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How To Know What To Blog About: 50 Ready-To-Go Ideas

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Struggling to generate fresh, creative, and insightful blog content week after week? We’ve all been there. The content fatigue that arises from constantly trying to think up new topics to blog about is all too familiar.

Even at BlogMutt, where we’re in the business of blogging, we can grow tired of keeping our own blog fresh, interesting, and packed full of new topics.

That’s why we’ve made it a point these last few years to give you some topic generator tools and blog tips to ensure your blog never flags when it comes to awesome content. That’s also why we’re putting together our master guide to coming up with great blog ideas: 50 content ideas to keep your writer’s block at bay! Some of these are new, some we’ve covered before, but all of them are tried and tested by yours truly.

50 ready-to-go ideas when you don’t know what to blog about

  1. HubSpot Topic Generator. If you have a few primary keywords you’d like to target this month, you can type those into HubSpot’s Topic Generator tool and immediately receive a few topic ideas.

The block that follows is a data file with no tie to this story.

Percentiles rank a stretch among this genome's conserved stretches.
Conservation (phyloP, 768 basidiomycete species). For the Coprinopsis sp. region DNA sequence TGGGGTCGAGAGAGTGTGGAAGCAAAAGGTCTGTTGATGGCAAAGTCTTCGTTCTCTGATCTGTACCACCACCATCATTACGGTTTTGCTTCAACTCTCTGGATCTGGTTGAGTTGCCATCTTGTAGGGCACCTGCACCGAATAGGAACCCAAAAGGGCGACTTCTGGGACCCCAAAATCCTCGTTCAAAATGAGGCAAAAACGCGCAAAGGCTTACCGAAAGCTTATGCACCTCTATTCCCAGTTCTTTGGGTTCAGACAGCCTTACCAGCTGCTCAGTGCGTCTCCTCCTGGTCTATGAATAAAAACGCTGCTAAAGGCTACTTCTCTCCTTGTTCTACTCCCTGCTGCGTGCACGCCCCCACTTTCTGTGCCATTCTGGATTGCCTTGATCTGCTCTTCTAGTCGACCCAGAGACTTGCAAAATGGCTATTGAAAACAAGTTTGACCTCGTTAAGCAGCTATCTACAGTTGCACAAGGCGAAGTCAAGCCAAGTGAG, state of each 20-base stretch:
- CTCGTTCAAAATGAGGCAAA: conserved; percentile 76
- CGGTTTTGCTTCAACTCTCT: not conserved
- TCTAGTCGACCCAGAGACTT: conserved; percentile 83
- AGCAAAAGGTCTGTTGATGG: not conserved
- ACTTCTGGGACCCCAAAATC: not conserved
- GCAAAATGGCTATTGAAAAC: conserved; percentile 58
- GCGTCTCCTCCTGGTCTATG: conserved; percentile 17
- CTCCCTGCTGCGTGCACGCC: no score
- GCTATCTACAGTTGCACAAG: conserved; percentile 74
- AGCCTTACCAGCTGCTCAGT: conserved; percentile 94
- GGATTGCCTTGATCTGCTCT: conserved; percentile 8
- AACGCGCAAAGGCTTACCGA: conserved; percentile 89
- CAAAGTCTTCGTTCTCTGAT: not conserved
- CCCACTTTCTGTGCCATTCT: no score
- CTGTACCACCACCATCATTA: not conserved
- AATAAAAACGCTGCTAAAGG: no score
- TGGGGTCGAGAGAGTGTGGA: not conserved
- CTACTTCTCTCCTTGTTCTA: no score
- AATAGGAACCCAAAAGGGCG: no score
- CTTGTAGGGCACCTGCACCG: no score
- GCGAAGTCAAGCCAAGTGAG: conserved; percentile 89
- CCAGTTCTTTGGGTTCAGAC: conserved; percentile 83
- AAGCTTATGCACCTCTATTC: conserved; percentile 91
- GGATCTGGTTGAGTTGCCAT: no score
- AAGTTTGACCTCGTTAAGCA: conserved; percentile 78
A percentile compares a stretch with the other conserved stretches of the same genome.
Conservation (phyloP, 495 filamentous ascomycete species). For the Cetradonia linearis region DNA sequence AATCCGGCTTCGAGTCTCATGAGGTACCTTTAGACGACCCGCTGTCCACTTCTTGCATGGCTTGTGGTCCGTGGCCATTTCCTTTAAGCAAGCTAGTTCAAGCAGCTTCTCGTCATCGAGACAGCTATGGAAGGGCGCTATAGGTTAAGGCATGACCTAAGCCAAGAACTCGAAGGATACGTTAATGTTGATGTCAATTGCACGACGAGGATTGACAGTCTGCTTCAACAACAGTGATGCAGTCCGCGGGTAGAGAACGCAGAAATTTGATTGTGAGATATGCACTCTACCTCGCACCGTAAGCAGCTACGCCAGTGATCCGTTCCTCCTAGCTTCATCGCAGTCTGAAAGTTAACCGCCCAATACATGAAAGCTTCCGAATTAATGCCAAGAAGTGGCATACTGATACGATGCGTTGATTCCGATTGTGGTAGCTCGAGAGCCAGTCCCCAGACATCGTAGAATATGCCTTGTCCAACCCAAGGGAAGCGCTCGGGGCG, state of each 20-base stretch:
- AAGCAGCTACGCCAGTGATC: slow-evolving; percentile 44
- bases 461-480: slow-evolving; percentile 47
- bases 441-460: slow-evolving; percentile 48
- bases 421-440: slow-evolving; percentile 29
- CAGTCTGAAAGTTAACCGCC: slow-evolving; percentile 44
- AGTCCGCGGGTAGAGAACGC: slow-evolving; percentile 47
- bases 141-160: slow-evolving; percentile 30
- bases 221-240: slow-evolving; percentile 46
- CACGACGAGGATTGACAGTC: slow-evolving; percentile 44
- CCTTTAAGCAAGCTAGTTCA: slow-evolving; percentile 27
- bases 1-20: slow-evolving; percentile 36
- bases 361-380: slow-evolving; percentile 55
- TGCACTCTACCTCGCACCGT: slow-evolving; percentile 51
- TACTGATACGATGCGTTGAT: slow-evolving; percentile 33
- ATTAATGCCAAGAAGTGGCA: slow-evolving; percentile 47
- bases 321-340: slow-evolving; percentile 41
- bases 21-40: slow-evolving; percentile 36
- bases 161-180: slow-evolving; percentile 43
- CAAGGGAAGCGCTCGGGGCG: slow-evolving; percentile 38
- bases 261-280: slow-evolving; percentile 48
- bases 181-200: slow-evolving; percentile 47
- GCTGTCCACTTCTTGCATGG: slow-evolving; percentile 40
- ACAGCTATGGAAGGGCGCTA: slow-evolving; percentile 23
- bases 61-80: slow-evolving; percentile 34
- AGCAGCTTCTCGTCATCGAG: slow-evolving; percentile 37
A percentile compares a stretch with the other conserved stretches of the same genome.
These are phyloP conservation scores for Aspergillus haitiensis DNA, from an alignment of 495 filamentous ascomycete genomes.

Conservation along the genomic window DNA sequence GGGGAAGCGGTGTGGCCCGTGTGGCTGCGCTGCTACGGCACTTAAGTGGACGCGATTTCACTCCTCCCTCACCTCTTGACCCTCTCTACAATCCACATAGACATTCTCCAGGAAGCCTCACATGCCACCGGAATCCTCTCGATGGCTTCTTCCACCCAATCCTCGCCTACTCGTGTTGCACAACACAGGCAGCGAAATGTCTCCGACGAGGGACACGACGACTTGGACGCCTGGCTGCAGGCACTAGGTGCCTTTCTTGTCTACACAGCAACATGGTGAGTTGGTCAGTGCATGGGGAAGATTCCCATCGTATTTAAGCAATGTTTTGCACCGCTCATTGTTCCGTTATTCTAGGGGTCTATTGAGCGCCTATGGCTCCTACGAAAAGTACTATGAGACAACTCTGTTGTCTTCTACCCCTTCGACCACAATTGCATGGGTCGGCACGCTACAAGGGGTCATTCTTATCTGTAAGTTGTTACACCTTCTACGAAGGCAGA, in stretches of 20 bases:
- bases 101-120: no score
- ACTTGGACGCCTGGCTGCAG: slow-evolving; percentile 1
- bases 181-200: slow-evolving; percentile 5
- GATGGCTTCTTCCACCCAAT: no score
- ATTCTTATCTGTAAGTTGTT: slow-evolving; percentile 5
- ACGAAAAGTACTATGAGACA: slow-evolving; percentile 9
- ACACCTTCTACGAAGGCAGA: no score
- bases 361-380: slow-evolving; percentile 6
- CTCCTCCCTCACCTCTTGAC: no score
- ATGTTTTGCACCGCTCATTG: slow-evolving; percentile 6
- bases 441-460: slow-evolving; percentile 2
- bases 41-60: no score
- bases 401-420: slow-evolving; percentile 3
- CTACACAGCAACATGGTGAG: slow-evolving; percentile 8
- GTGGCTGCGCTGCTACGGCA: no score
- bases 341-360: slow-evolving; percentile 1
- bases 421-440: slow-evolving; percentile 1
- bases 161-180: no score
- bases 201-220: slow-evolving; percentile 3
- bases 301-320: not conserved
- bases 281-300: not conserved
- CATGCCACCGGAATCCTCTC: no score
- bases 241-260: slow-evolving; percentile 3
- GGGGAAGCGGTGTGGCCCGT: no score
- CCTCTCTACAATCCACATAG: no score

2. Keyword research. Lucky for you, we’ve written a whole blog post on how keyword research serves as great fodder for new content. As you explore what keywords your customers are using to find you or your competitors, you may just find a great question to answer in a blog post.
  3. Speak to the season. Do you have an upcoming event or sale for the season? Do your product offerings change with the changing seasons—for example, an exterminator who sees different bugs in the fall than in the spring and summer (and therefore will offer slightly varied services for each).